"We think the situation has deteriorated and I think people will move against the Americans whether the army interferes or not," the sheik said of the new force. "One person could use a Kalashnikov to express his frustration, so how can we quell these masses?"
During the sermon he told the worshipers to control their emotions, and they dispersed peacefully. Indeed, the powerful influence of the Hawza in telling the Shiites not to confront the Americans accounts for the minimal attacks against US and British troops in the predominately Shiite southern parts of Iraq. Shiites form some 60 percent of Iraq's 25 million people.
But tempers are fraying given the heat, lack of electricity and rising prices needed for the fuel to power generators. No one interviewed in Sadr City on Friday had ever heard one of the explanations given by US officials, that a severely battered infrastructure suffering from years of neglect and recent sabotage would take time to revive.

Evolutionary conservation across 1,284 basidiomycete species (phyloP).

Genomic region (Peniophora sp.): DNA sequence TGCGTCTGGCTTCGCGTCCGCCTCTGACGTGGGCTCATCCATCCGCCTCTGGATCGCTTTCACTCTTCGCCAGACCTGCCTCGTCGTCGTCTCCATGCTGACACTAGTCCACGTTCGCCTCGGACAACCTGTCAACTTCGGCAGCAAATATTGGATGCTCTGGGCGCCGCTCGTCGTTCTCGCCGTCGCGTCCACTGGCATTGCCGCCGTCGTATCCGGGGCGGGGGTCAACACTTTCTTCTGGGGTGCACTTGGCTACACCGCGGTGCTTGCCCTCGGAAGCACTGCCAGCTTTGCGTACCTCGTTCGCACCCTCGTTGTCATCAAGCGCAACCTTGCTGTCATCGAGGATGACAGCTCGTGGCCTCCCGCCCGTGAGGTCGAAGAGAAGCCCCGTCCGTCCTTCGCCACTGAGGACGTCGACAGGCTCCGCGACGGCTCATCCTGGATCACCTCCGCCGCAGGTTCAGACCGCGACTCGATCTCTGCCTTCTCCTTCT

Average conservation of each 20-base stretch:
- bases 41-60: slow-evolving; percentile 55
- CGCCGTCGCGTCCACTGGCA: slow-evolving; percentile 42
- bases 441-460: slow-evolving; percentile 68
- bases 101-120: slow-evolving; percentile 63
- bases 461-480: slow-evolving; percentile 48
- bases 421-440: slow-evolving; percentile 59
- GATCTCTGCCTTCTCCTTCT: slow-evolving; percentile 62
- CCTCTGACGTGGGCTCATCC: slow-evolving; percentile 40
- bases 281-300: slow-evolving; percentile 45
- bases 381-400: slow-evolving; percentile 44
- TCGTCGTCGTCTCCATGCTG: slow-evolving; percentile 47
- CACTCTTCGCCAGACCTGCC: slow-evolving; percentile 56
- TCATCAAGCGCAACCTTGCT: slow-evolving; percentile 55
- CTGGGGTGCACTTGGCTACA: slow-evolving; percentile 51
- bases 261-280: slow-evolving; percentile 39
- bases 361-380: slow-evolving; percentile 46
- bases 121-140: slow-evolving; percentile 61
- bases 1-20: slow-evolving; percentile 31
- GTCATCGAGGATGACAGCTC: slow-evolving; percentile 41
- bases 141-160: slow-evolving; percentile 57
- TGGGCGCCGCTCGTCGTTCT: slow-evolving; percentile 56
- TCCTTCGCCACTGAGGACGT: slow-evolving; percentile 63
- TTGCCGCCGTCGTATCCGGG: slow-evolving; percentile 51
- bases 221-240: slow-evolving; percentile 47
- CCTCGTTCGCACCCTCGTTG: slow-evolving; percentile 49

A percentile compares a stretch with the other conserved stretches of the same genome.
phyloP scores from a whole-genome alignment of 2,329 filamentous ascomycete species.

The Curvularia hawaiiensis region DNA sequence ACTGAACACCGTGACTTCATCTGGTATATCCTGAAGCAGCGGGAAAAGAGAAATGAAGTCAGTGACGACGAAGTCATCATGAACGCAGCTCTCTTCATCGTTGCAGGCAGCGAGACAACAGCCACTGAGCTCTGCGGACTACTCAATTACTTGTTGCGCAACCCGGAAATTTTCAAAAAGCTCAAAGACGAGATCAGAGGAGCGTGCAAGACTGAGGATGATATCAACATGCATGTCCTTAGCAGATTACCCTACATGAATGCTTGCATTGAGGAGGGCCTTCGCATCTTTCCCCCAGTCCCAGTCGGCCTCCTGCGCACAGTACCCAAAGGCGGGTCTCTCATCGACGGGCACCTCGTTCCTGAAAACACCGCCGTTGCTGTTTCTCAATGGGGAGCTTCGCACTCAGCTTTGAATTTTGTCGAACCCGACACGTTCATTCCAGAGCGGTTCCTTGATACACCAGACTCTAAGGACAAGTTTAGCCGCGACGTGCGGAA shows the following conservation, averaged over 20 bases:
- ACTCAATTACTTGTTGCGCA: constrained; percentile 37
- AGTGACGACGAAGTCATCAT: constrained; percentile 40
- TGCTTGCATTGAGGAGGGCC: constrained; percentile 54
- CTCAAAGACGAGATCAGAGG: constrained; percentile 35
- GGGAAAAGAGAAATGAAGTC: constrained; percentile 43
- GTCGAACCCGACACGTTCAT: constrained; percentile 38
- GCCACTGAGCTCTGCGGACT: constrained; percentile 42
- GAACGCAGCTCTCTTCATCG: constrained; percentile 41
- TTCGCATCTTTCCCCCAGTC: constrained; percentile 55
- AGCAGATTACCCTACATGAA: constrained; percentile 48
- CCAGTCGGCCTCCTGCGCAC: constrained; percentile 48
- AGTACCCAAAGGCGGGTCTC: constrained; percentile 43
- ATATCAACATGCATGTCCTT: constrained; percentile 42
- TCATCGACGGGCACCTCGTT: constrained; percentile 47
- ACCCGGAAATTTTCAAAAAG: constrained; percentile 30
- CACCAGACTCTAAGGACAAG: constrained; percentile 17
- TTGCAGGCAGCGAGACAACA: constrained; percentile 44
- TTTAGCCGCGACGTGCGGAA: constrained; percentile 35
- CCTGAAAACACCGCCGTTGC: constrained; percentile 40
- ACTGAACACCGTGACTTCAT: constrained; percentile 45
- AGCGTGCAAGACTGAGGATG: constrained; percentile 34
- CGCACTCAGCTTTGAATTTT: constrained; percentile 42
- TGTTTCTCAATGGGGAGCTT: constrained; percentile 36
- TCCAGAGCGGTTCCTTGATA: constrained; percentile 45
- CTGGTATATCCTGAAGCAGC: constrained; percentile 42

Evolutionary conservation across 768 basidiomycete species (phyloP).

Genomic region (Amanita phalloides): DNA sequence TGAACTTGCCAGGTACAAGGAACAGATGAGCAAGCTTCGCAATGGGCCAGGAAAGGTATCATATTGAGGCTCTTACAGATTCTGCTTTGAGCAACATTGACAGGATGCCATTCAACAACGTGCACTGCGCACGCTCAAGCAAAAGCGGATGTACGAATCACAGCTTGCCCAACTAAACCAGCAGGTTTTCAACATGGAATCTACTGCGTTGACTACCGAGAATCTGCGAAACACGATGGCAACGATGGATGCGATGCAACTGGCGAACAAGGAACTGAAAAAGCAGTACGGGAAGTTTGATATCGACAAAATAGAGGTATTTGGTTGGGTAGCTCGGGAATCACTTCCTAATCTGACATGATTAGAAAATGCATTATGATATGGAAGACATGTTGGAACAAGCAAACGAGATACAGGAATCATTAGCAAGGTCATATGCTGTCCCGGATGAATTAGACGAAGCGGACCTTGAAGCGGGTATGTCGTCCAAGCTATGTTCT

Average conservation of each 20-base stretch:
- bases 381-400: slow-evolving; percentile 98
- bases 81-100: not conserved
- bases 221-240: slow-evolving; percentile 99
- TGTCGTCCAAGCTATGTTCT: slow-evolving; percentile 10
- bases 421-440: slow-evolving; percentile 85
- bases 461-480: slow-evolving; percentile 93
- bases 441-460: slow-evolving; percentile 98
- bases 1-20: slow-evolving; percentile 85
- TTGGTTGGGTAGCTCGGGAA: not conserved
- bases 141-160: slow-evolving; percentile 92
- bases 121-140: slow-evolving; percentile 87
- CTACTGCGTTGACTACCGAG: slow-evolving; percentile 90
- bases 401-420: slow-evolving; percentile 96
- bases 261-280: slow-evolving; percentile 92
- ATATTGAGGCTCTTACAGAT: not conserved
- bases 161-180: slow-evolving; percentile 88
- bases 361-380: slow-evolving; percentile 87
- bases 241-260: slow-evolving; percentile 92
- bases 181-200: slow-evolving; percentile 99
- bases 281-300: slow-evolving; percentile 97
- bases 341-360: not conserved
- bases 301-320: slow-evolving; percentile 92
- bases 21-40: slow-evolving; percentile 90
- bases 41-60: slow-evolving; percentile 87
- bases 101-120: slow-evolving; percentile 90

Some thought it was time to put the Americans on notice that they should leave.
"Confrontation. Confrontation, we don't want them anymore," said Ghazak, a 23-year-old student who said he would join the Army of Muhammad because of the helicopter incident.
"When they assault the name of Muhammad's family, they assault all Muslims. This is the only response they could understand, confrontation."
Others, happy to be free of Saddam Hussein, said they were willing to give the Americans the benefit of the doubt.
The US has been channeling its efforts for a security force into a civil defense force, discouraging or disarming previously formed private armed forces. There was no specific reaction to the proposal for a clerical-run militia.